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, kerosine
1. a liquid mixture consisting mainly of alkane hydrocarbons with boiling points in the range 150?--300?C, used as an aircraft fuel, in domestic heaters, and as a solvent
2. the general name for paraffin as a fuel for jet aircraft
Collins Discovery Encyclopedia, 1st edition © HarperCollins Publishers 2005
The following article is from The Great Soviet Encyclopedia (1979). It might be outdated or ideologically biased.



a fraction of petroleum that boils away between 200° and 300°C; it is used for domestic purposes as a stove or motor fuel.

Kerosine is manufactured with various fractional compositions and properties, depending on its purpose. Lamp kerosine is made in two main grades: light and heavy (pironaft). Light kerosine (density, 830 kg/m3; flash point, 40°C) is used domestically in lamps, oil stoves, and primus stoves; heavy kerosine (density, 860 kg/m3; flash point, 90°C) presents a lesser fire hazard and is used for lighting boiler rooms, shafts, storerooms, small boats, lighthouses, and beacons. Special grades of kerosine are made with a flash point of 40°C (98 percent boiling up to 315°C); they are used for coal flotation and as a raw material for pyrolysis.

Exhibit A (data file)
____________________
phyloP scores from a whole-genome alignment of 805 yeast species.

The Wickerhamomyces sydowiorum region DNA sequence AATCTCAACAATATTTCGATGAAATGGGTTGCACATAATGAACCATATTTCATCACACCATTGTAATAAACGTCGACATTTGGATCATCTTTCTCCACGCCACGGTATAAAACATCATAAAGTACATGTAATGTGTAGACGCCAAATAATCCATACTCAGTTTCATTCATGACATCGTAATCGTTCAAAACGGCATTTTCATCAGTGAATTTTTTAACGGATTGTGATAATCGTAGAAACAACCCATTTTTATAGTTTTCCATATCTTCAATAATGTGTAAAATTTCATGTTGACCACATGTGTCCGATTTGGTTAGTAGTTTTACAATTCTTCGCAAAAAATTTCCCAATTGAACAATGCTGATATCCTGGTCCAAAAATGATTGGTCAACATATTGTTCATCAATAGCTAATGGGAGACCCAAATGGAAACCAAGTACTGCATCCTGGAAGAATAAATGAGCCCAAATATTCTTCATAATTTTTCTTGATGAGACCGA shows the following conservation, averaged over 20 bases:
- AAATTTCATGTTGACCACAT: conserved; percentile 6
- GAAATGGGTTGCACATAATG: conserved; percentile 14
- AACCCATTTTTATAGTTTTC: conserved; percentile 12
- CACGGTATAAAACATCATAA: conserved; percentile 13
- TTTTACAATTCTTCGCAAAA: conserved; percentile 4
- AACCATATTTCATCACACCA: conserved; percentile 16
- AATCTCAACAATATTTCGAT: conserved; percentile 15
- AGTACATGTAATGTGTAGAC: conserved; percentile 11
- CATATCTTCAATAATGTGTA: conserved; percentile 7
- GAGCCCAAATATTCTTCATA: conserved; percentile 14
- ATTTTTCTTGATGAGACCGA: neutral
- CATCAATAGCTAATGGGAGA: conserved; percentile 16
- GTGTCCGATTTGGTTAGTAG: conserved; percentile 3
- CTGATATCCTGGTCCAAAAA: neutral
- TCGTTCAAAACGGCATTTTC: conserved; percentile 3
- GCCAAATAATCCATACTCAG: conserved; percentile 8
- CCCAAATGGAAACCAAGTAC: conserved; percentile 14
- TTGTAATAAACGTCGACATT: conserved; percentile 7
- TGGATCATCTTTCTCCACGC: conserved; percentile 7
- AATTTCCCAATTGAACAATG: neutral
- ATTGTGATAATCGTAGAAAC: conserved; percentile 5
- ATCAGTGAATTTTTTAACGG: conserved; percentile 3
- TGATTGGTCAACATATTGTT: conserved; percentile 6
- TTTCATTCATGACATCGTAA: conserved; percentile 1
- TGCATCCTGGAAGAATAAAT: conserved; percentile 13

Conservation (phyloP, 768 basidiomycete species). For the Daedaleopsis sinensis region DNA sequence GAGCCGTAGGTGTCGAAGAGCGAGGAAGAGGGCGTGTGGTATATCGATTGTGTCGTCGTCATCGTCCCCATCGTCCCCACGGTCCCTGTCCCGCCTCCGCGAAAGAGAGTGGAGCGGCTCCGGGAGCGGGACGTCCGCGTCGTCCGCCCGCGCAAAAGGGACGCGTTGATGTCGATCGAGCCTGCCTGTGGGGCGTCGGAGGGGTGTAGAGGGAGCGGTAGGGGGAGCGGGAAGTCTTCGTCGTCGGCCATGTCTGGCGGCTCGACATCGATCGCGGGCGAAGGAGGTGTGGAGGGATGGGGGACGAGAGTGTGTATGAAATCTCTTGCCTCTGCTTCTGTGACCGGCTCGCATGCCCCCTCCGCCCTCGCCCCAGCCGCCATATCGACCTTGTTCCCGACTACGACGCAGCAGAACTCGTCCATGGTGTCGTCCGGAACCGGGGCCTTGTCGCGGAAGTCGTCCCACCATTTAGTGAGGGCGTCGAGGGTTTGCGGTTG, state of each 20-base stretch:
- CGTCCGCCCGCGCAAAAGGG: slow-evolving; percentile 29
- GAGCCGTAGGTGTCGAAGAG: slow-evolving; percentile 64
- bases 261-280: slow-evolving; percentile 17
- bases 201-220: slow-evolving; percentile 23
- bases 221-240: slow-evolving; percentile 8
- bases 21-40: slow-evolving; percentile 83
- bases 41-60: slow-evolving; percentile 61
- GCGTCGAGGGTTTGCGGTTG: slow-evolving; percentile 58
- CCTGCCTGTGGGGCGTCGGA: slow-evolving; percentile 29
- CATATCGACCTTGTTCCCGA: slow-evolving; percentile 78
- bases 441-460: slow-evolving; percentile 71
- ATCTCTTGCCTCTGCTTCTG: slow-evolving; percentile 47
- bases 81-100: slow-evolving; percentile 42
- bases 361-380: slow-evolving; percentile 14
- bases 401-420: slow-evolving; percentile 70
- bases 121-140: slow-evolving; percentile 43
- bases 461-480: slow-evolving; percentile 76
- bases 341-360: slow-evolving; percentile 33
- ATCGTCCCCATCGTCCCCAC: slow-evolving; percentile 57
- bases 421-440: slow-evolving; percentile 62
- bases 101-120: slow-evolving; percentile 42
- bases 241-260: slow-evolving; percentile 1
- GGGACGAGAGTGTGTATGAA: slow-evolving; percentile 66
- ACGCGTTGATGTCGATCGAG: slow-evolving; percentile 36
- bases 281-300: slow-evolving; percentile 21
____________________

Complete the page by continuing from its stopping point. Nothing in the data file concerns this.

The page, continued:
Kerosine is also used for firing glass and porcelain ware, for washing parts, and for heating. This type is called industrial kerosine. Its properties differ slightly from those of other kerosine grades, except for the flash point (28°C) and sulfur content (up to 1 percent). Kerosine is sometimes used as a tractor fuel (tractor kerosine). Kerosine petroleum fractions are widely used as jet fuel.


Nefteprodukty: Tekhnicheskie usloviia. Moscow, 1970.
Tovarnye nefteprodukty, ikh svoistva i primenenie. Edited by N. G. Puchkov. Moscow, 1971.


The Great Soviet Encyclopedia, 3rd Edition (1970-1979). © 2010 The Gale Group, Inc. All rights reserved.


A refined petroleum fraction used as a fuel for heating and cooking, jet engines, lamps, and weed burning and as a base for insecticides; specific gravity is about 0.8; components are mostly paraffinic and naphthenic hydrocarbons in the C10 to C14 range. Also known as lamp oil.
McGraw-Hill Dictionary of Scientific & Technical Terms, 6E, Copyright © 2003 by The McGraw-Hill Companies, Inc.
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